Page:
• The investor will undertake due diligence using their own professional IP resource to establish if the intellectual property the inventor has is adequate (relevant, robust, defendable) and is worth maintaining.

• The investor will want properly researched and presented facts and figures to demonstrate the size of the potential market for the invention, and its competitive landscape. This will include a competitor’s analysis and a patent landscape, ideally with a freedom to operate analysis.

• The investor will want to know the costs of developing the invention into a manufactured product. Development can involve considerable expenditure in prototypes, tooling, testing, compliance and approvals.

• The investor will want to know costs of branding, packaging, marketing, stock holding and distribution.

To put it simply, investors need to be presented with a properly designed and costed product supported by robust intellectual property.

At Sated Design we have a team of design and engineering experts who all share a passion for creating successful products. We are supported by Chartered UK Patent Attorneys from world class intellectual property firms. Our track record is proven by hundreds of products and thousands of component parts taken from the first sketch all the way through to manufacturing, sometimes in their millions.

If you have an idea for a great new pleasure product, contact us today.

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Choosing Plastics Part 1

adult-toy-plasticsChoosing the right plastic for your application can be a fraught exercise, with many different criteria and considerations to bear in mind. Sated Design have the benefit of 50 years combined experience in designing plastic components and products and can help you navigate this crucial process.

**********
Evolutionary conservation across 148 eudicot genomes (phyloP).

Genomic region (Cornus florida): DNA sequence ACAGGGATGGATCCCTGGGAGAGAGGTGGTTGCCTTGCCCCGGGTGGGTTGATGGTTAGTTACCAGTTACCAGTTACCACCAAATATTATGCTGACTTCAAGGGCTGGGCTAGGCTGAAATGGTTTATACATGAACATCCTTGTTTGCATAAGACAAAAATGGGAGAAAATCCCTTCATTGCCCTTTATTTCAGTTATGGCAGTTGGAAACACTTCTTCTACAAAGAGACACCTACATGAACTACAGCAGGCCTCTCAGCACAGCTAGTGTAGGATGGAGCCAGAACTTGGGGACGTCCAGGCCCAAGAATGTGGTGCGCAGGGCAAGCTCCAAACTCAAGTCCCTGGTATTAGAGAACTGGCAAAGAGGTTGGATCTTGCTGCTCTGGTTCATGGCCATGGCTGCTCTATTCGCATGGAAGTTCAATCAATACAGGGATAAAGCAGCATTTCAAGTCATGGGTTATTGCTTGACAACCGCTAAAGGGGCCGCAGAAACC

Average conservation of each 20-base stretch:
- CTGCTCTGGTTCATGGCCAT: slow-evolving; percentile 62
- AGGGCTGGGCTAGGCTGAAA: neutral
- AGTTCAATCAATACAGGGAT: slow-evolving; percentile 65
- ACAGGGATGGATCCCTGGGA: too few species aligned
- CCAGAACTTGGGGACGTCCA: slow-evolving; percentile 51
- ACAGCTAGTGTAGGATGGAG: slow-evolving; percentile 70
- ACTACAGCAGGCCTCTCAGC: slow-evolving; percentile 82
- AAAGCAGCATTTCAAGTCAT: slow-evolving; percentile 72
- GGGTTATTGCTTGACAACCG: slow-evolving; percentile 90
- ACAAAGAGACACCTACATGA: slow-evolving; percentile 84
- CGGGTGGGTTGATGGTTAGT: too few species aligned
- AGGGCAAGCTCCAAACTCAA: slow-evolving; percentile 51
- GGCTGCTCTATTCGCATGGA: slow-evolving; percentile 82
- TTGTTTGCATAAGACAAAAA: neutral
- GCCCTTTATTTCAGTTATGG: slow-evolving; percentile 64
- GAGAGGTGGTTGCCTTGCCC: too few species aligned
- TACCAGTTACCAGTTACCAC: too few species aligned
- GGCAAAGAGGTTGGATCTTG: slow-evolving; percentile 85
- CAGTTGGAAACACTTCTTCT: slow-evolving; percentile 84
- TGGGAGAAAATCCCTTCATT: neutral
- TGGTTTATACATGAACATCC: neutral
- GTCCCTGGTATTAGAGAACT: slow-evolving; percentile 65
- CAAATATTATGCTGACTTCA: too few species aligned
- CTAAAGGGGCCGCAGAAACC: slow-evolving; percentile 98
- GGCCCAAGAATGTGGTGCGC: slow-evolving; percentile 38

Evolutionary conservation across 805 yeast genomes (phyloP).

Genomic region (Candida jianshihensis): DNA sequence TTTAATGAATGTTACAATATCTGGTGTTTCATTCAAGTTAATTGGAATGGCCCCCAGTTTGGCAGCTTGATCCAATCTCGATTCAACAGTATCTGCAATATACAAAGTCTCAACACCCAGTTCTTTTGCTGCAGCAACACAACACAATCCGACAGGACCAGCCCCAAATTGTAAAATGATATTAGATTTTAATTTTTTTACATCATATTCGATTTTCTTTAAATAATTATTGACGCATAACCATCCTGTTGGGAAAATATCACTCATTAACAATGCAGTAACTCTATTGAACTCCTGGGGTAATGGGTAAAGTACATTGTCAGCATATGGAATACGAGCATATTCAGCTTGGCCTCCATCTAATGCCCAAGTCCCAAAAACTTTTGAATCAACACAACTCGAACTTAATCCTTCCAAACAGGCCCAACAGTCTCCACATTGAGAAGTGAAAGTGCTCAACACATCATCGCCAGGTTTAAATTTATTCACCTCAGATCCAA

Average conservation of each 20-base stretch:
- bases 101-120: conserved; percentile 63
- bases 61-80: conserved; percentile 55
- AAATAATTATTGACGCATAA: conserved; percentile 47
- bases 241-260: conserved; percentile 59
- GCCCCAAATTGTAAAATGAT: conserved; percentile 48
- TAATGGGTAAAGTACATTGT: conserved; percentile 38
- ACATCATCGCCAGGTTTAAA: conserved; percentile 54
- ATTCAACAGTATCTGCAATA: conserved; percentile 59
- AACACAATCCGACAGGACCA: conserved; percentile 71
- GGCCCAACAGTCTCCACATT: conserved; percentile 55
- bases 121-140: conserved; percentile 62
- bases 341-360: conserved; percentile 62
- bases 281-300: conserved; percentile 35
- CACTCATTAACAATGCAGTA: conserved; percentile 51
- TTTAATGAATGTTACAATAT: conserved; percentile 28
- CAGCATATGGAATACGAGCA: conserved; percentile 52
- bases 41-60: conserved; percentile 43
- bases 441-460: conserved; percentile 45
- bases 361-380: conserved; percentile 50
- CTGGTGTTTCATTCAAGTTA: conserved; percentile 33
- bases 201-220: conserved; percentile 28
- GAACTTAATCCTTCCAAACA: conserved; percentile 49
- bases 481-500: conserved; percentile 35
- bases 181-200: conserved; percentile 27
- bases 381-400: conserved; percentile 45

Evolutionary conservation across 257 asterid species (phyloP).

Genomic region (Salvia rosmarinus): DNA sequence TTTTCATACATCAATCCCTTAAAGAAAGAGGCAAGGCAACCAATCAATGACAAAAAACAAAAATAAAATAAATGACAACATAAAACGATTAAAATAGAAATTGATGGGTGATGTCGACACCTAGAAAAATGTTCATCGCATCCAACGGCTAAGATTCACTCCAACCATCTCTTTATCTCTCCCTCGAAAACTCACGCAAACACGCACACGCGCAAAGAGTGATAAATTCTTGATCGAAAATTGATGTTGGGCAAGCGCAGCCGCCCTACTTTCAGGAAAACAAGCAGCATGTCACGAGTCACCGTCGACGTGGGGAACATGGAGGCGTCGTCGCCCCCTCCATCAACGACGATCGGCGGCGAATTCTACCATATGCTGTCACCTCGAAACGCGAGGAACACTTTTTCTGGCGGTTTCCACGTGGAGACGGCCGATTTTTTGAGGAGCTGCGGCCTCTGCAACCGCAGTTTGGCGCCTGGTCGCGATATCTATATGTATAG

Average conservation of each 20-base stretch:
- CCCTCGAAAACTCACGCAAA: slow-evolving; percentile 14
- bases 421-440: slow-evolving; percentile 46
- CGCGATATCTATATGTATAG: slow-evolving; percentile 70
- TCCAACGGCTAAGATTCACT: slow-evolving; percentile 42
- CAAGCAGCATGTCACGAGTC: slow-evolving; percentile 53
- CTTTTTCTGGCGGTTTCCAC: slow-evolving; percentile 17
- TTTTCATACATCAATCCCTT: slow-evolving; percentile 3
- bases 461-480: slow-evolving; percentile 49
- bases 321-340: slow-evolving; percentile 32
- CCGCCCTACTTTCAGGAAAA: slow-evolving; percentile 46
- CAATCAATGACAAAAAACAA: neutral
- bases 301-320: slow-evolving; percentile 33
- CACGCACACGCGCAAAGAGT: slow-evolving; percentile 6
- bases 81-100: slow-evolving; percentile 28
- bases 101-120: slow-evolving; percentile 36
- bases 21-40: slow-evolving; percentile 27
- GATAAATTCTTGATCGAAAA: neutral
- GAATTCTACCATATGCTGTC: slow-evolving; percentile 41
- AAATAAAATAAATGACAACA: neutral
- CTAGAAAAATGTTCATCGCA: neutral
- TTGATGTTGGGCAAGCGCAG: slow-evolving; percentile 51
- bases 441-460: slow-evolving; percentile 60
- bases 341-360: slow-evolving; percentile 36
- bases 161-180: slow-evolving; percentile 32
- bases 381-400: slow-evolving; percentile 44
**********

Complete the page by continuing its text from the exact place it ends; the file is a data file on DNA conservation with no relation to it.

Important factors when selecting polymers:

  • Thermal stress – can your product or component survive service without melting or fatiguing?
  • Mechanical stress (yield strength, tensile strength, fatigue strength, crack resistance) – how strong, durable, rigid or elastic does the material need to be?
  • Tribological stress (friction, lubrication and wear) – how much will the component rub or wear down?
  • Chemical stress (resistance to attack by water/oils/acids/alkalines/detergents/solvents) – can it resist damage from chemicals in its environment?
  • Electrical requirements (resistivity/conductivity) – some plastics are excellent at insulating electricity, which may be vital for meeting product safety requirements. Other plastics allow electrical charge to flow through them, which may be useful for delicate instruments.
  • Optical requirements (light transmission %, clarity, frequency v opacity) – while many plastics are ‘clear’, there are varying degrees of clarity and transmission, which may be crucial for cosmetic or optical applications.
  • Combustibility and burn (glow wire, UL V rating, toxicology of smoke) – the resistance of plastics to burning, and their danger once alight are vital factors in designing safe products. Even the acridity and thickness of smoke can be a consideration when designing for public spaces.